Pei-Ming Yan 严培明



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Exhibition Event Title

Fonds régional d'art contemporain des Pays de la Loire, Nantes

Date of Exhibition Event


Location of Exhibition Event

Musée Léon Dierx, Saint Denis de la Réunion


Fonds régional d'art contemporain des Pays de la Loire, Nantes (Pays de la Loire Regional Contemporary Art Fund, Nantes)


Saint Denis de la Réunion

Rights Holder

Fonds régional d'art contemporain des Pays de la Loire, Nantes (Pays de la Loire Regional Contemporary Art Fund, Nantes)

Art School/Style

Villa Médicis


The book "Au bord de l’eau, 108 brigands” is written in French and contains images of 120 large-scale, black-and-white portraits painted by Yan Pei-Ming, a Chinese artist who has lived and worked in France since 1981. The book is published by the Pays de la Loire Regional Contemporary Art Fund (FRAC), operating from the Museum Leon Dierx in Saint-Denis, Réunion Island, a department of France in the Indian Ocean. Yan’s portraits reference the Chinese literary classic “Au bord de l’eau” (at the water’s edge), an epic novel told in 120 chapters depicting the crimes committed by 108 brigands. This oeuvre of paintings was executed during Ming (Yan is his family name) ’s stay at the French Academy in Rome (Villa Médicis) in 1993. The portraits of 108 brigands are depictions of people he has seen or met at Villa Médicis, including friends, acquaintances, and often himself. The artist has spoken of creating anti-portraits or “anonymous portraits” – portraits that are supposed to look like no one in particular at all (we usually say "unidentifiable"), representing the average person. “But most impressive and significant is that Ming (Yan is family name), in constructing his “pantheon”, revealed remarkable insight into the dialect between the “portrait” and the “anti-portrait”, shedding light on urgent and complex questions relating to the art and life, history and reality, cultural differences and exchanges”. “It is true that the characters in this series are individuals that Ming (Yan) himself knew and met. However, the “reality” of their portraits, once subjected to the definition of the “brigands”, becomes almost fictitious, if not legendary” (Hou Hanru, 18). The book includes a series of introductions. First, a preface by Ponthus Hulten, a Swedish art collector and museum director. Then, “Le Chinois” (The Chinese) by author Michel Enrici, which is followed by an introduction titled “L’anti-portait de Ming” (The Anti-Portrait by Ming) by Chinese art curator and critic, Hou Hanru. Finally the series concludes with “Le brigand collectif” (The brigand collection) by art historian Florens Deuchler. Additional Sources: Hanru, Hou. “L’anti-Portrait de Ming.” Au Bord de l’eau, 108 Brigands , Fonds Régional d’art Contemporain Des Pays de La Loire, Nantes, Musée Léon Dierx, Saint-Denis de La Réunion, 1995, pp. 15–19. (Nicole Wang ‘26)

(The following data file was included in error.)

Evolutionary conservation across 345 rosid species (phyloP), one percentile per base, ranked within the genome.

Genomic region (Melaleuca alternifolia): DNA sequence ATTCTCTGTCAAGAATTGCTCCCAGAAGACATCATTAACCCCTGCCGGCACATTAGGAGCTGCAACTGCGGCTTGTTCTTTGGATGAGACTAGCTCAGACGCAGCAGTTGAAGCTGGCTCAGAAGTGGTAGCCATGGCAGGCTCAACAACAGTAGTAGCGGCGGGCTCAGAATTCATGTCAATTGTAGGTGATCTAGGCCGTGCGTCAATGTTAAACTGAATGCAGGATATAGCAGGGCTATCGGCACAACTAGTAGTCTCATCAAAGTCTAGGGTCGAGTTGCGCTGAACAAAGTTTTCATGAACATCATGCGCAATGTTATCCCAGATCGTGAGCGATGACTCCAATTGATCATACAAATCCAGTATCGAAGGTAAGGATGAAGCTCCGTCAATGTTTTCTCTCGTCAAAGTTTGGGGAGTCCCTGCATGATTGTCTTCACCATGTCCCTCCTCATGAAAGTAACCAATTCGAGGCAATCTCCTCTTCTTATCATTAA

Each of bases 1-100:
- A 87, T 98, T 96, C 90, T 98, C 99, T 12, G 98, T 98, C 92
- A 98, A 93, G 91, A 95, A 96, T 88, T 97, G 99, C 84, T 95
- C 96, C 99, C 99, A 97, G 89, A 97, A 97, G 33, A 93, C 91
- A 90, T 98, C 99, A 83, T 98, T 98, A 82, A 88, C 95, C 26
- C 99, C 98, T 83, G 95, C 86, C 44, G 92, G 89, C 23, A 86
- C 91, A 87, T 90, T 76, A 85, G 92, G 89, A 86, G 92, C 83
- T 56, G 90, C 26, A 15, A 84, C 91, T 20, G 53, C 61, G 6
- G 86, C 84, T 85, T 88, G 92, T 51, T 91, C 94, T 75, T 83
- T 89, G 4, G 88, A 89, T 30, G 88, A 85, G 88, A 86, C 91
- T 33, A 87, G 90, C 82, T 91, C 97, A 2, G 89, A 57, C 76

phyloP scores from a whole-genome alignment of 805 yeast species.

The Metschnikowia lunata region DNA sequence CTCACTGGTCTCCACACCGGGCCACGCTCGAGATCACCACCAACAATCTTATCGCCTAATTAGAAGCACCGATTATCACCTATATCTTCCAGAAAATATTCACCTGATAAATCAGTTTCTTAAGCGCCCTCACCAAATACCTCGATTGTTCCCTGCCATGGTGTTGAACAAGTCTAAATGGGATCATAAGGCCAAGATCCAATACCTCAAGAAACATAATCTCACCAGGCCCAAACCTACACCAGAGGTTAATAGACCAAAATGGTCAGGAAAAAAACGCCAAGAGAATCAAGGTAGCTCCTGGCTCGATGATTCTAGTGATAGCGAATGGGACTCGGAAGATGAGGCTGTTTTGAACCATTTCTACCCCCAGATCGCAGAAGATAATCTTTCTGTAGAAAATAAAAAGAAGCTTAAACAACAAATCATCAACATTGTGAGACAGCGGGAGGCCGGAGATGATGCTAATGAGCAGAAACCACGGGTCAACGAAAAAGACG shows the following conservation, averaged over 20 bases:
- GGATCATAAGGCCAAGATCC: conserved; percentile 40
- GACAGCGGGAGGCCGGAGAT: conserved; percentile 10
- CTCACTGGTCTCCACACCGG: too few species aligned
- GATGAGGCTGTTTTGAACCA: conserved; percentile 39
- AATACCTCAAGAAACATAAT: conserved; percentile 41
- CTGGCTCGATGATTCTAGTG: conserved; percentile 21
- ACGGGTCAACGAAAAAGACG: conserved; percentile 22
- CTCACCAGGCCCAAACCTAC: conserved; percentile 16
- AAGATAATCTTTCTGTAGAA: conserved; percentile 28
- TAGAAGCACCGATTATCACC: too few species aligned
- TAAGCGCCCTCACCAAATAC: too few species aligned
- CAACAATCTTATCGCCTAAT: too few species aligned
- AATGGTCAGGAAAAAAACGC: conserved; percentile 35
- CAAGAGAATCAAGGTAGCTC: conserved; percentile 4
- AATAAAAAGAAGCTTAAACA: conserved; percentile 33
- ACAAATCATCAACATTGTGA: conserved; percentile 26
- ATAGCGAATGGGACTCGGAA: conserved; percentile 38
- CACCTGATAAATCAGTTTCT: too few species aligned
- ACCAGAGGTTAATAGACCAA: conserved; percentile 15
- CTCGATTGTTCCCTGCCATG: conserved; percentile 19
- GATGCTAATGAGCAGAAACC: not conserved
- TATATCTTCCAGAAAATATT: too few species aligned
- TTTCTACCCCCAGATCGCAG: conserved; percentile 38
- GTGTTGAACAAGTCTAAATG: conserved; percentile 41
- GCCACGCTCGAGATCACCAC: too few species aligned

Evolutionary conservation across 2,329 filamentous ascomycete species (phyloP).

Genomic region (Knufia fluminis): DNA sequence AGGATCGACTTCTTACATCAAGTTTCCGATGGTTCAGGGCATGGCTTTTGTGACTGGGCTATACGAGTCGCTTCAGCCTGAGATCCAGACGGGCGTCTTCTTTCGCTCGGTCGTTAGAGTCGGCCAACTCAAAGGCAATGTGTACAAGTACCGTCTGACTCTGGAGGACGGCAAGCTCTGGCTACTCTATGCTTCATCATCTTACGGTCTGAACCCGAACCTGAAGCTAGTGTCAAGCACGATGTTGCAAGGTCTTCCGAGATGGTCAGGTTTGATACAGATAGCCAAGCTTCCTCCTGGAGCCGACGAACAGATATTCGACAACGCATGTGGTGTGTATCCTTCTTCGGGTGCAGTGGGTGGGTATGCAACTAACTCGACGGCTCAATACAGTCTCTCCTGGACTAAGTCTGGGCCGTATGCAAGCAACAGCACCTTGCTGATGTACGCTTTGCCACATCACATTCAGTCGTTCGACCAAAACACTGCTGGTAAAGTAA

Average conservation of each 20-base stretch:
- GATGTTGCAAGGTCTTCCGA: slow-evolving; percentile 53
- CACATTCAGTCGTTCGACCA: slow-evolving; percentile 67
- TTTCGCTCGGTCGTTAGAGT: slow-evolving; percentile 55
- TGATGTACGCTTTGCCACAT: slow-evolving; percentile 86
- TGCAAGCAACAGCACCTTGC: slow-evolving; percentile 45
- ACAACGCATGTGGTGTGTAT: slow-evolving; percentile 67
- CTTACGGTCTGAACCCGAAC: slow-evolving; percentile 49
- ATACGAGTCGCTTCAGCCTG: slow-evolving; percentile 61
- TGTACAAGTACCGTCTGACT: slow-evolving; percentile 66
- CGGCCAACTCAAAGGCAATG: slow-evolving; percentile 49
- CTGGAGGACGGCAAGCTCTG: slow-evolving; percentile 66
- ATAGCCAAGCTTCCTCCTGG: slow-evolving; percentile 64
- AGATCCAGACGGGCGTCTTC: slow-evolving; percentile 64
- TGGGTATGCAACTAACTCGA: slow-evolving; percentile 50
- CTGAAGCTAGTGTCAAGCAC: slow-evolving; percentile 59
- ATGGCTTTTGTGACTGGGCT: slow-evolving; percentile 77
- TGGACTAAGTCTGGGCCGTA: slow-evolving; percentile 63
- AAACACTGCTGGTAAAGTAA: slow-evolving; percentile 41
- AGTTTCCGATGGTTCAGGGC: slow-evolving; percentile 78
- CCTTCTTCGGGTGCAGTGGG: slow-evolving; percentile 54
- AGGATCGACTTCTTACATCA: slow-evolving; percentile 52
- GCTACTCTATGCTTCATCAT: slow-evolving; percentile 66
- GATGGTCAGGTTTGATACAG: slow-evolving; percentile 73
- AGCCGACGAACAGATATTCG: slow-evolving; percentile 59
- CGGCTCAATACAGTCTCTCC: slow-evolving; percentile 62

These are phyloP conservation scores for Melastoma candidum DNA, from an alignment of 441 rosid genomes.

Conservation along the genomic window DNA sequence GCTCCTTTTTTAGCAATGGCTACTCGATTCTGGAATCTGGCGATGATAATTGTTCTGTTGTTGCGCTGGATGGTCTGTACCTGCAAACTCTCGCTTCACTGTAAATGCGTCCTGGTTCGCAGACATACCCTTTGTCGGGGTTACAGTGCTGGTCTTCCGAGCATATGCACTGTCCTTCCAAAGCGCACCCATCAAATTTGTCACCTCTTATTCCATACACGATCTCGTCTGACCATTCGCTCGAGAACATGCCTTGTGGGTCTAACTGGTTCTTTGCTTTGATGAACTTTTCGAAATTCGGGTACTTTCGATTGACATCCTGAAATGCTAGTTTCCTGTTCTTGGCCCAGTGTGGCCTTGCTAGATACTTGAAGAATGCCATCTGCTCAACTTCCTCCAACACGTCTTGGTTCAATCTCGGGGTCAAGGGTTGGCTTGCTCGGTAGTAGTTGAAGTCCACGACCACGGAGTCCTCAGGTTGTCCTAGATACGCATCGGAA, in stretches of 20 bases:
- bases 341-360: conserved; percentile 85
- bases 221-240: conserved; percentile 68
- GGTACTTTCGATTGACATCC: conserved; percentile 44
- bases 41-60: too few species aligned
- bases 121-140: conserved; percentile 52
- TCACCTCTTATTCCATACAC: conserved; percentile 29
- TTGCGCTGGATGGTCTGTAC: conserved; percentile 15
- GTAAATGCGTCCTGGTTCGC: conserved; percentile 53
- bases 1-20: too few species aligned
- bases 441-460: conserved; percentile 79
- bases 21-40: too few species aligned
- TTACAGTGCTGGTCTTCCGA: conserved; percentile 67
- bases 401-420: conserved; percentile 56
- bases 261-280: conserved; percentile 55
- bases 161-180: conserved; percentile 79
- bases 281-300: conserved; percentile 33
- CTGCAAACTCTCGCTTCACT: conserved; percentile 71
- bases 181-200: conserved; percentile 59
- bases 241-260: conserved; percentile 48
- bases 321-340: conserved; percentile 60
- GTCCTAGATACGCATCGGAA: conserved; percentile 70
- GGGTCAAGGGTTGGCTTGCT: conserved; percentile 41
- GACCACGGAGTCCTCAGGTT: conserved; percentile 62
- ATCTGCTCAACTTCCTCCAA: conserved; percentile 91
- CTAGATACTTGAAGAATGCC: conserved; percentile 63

Au bord de l'eau, 108 brigands (At the water's edge, 108 brigands)


Book Location


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